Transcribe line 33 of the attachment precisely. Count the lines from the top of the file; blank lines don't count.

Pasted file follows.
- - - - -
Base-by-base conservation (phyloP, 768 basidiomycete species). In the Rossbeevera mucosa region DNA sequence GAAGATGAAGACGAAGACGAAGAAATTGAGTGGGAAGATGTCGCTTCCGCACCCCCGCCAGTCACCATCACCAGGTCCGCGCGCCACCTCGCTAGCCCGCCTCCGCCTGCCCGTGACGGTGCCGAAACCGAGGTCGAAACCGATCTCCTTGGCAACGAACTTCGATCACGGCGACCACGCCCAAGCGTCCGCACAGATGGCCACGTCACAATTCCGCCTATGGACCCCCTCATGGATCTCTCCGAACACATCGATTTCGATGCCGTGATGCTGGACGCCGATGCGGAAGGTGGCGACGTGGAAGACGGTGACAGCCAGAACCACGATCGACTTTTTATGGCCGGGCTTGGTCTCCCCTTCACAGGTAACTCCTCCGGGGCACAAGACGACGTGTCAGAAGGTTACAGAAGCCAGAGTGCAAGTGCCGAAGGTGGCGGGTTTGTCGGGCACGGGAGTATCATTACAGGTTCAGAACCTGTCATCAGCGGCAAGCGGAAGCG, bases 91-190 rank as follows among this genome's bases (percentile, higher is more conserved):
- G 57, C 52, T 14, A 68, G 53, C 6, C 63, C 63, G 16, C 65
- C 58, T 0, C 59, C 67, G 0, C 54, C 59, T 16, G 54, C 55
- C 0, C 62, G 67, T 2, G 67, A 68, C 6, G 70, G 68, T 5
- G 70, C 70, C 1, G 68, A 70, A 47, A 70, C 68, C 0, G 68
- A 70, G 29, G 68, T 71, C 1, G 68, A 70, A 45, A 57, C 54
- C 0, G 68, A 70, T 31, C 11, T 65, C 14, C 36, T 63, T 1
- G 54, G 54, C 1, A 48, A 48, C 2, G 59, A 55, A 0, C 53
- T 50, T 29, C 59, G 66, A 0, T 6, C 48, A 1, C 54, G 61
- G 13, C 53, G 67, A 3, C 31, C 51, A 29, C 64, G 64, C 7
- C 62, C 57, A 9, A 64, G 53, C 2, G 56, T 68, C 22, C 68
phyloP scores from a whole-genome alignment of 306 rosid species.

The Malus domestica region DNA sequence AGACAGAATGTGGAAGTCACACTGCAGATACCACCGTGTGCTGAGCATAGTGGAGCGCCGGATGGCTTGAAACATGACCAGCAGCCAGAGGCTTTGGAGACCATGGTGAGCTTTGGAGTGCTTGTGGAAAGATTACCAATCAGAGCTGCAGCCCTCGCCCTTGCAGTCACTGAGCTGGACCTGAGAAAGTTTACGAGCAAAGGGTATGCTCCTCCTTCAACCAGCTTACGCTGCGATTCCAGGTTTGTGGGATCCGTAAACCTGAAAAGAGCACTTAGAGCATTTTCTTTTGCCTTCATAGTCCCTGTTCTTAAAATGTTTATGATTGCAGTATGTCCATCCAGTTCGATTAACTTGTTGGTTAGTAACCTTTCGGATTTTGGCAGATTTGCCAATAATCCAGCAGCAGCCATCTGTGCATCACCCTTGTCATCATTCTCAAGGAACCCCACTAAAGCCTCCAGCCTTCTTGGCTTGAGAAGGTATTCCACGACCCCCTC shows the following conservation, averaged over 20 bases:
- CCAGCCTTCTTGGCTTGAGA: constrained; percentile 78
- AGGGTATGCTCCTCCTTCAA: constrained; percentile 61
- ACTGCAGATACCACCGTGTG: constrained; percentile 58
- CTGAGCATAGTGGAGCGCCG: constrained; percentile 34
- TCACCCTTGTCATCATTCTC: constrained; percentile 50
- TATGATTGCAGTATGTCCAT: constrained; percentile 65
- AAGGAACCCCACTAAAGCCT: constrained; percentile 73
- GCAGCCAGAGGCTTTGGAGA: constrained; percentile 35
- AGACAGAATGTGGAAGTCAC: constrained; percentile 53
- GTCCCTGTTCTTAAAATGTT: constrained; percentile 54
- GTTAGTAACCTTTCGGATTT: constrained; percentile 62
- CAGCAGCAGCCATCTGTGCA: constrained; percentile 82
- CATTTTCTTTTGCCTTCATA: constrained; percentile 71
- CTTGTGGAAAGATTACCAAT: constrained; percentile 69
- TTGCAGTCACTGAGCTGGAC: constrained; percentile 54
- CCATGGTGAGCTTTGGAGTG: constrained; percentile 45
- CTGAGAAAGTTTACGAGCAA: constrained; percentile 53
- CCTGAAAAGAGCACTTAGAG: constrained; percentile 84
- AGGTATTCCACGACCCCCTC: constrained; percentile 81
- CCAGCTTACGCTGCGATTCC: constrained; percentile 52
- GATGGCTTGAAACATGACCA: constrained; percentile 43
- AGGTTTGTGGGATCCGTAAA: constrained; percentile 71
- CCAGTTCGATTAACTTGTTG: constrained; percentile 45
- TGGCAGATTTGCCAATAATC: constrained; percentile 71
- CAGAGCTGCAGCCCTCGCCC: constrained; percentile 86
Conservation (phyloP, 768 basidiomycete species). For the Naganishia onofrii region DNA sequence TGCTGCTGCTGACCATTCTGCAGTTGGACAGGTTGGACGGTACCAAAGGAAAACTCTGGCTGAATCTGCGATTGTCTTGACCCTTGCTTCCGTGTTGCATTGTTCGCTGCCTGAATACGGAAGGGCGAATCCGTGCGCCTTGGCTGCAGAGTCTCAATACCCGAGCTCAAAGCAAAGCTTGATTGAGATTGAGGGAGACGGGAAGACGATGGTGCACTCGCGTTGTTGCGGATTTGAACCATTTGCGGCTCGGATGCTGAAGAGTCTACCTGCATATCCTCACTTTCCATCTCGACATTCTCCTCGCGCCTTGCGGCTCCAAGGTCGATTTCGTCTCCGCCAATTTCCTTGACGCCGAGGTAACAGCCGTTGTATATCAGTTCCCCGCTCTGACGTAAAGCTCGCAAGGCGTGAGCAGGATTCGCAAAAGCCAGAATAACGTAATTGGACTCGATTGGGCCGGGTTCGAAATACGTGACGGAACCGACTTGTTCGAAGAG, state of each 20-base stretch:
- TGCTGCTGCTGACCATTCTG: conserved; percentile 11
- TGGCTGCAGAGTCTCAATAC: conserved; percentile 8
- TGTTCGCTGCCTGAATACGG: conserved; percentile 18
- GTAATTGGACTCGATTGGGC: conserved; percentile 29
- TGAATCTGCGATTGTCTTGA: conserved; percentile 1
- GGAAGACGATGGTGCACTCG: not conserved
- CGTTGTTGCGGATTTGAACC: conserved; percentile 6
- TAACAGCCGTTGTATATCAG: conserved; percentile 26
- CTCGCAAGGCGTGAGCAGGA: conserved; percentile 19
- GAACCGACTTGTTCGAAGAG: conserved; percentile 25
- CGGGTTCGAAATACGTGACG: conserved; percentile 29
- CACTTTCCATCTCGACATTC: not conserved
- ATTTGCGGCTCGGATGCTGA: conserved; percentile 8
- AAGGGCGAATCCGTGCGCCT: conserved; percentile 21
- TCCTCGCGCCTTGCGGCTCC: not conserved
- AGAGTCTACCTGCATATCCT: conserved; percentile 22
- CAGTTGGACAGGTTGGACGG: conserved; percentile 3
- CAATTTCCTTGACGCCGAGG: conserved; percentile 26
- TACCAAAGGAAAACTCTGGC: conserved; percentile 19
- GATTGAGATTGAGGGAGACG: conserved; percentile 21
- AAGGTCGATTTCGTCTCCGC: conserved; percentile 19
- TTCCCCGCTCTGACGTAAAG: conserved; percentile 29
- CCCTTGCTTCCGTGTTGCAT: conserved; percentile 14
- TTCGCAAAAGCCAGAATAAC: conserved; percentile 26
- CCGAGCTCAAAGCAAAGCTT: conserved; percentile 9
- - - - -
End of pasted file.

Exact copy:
- CCAGCTTACGCTGCGATTCC: constrained; percentile 52